Men on Iron Ponies: The Death and Rebirth of the Modern U.S. Cavalry
Men on Iron Ponies: The Death and Rebirth of the Modern U.S. Cavalry
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  • At the end of World War I, the United States Army—despite its recent experience with trenches, machine guns, barbed wire, airplanes, and even tanks—maintained a horse-mounted cavalry from a bygone era. From the end of World War I until well into World War II, senior leaders remained convinced that traditional cavalry units were useful in reconnaissance, and horses retained a leading role. Months into World War II, the true believers in the utility of the horses had their hopes shattered as the last horse cavalry units either dismounted to fight as infantry or traded their oat-eating horses for gasoline-guzzling “iron ponies.” The horse belonged to the past, and the armored truck was the way of the future.

    Morton has examined myriad official records, personal papers, doctrine, and professional discourse from an era of intense debate about the future of the U.S. Cavalry. He has captured the emotion of the conflict that ultimately tore the branch apart by examining the views of famous men such as George S. Patton, Jr., Lesley J. McNair, George C. Marshall, and Adna R. Chaf-fee, Jr. More importantly, Morton brings new light to lesser-known figures—John K. Herr, I. D. White, Lucian K. Truscott, Willis D. Crittenberger, Charles L. Scott, and William S. Biddle—who played equally important roles in shaping the future of the U.S. Cavalry and in determining what function it would play during World War II.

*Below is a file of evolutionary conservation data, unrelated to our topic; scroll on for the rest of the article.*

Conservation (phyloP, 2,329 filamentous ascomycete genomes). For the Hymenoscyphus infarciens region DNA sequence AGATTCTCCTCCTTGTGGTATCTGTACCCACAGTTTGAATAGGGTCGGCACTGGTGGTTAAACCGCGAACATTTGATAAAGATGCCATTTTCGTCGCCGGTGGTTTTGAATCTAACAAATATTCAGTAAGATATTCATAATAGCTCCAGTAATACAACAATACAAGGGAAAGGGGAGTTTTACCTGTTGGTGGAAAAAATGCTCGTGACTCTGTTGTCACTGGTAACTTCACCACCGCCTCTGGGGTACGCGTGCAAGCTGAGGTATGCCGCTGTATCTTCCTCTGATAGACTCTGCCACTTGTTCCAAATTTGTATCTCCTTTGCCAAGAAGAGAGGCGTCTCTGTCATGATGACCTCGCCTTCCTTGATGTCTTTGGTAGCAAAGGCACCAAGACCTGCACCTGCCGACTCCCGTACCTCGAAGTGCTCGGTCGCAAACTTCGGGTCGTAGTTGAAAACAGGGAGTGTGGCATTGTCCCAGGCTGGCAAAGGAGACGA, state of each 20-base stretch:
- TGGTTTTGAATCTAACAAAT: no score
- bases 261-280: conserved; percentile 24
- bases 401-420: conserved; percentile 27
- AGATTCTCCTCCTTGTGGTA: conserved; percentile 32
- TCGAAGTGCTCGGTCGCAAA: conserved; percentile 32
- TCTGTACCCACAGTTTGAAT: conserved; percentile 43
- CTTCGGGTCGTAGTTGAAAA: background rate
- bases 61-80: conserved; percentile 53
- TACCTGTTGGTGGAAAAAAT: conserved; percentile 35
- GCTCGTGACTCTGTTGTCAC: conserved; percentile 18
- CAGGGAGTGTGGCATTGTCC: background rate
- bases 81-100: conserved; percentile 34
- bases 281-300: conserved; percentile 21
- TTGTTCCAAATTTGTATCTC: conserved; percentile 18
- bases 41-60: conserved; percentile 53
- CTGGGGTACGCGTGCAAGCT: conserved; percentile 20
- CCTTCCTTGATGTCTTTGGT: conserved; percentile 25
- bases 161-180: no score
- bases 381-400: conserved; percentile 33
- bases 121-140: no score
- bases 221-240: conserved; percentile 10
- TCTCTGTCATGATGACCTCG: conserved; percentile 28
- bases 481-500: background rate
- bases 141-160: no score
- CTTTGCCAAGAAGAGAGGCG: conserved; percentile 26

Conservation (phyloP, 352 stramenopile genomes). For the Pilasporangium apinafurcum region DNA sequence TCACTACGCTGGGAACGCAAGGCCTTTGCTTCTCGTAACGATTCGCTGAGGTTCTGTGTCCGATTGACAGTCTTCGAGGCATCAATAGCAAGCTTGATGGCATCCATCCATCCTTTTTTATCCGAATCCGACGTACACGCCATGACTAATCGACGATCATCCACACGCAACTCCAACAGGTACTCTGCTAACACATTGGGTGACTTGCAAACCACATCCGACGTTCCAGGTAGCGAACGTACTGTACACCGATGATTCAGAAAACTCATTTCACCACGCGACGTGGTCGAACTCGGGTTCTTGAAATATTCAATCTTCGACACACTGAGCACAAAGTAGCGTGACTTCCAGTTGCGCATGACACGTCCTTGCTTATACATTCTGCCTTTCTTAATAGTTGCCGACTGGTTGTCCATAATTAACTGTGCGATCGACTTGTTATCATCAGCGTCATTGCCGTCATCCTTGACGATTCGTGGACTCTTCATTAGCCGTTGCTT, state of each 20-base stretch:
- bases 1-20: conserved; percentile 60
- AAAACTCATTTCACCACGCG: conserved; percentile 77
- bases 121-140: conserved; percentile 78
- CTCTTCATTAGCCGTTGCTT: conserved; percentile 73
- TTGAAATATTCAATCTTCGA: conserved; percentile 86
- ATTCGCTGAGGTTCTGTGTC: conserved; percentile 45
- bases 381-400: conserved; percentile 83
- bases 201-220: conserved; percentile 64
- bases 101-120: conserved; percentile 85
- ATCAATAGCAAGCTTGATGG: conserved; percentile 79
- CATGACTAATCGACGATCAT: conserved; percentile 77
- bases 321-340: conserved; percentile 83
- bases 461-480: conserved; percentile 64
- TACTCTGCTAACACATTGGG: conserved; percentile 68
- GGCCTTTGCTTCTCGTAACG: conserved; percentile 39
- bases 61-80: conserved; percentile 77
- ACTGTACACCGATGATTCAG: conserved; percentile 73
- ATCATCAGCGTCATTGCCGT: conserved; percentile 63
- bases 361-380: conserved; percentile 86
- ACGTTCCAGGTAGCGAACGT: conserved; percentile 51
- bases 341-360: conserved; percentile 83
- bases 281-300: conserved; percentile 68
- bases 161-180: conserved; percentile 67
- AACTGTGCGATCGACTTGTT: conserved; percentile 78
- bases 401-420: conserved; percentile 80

At the heart of the book are the myriad questions about how to equip, train, and organize for a possible future war, all the while having to retain some flexibility to deal with war as it actually happens. Morton goes beyond the explanation of what occurred between the world wars by showing how the debate about the nature of the next war impacted the organization and doctrine that the reformed U.S. Cavalry would employ on the battlefields of North Africa, Italy, the beaches of Normandy, and through the fighting in the Ardennes to the link-up with Soviet forces in the heart of Germany. Leaders then, as now, con-fronted tough questions. What would the nature of the next war be? What kind of doctrine would lend itself to future battle-fields? What kind of organization would best fulfill doctrinal objectives, once established, and what kind of equipment should that organization have? The same challenges face Army leaders today as they contemplate the nature of the next war.

  • Matthew Darlington Morton, a lieutenant colonel in the United States Army with a Ph.D. in history from Florida State Uni-versity, taught military history at West Point. He is currently serving as a strategic plans and policy officer in Europe.

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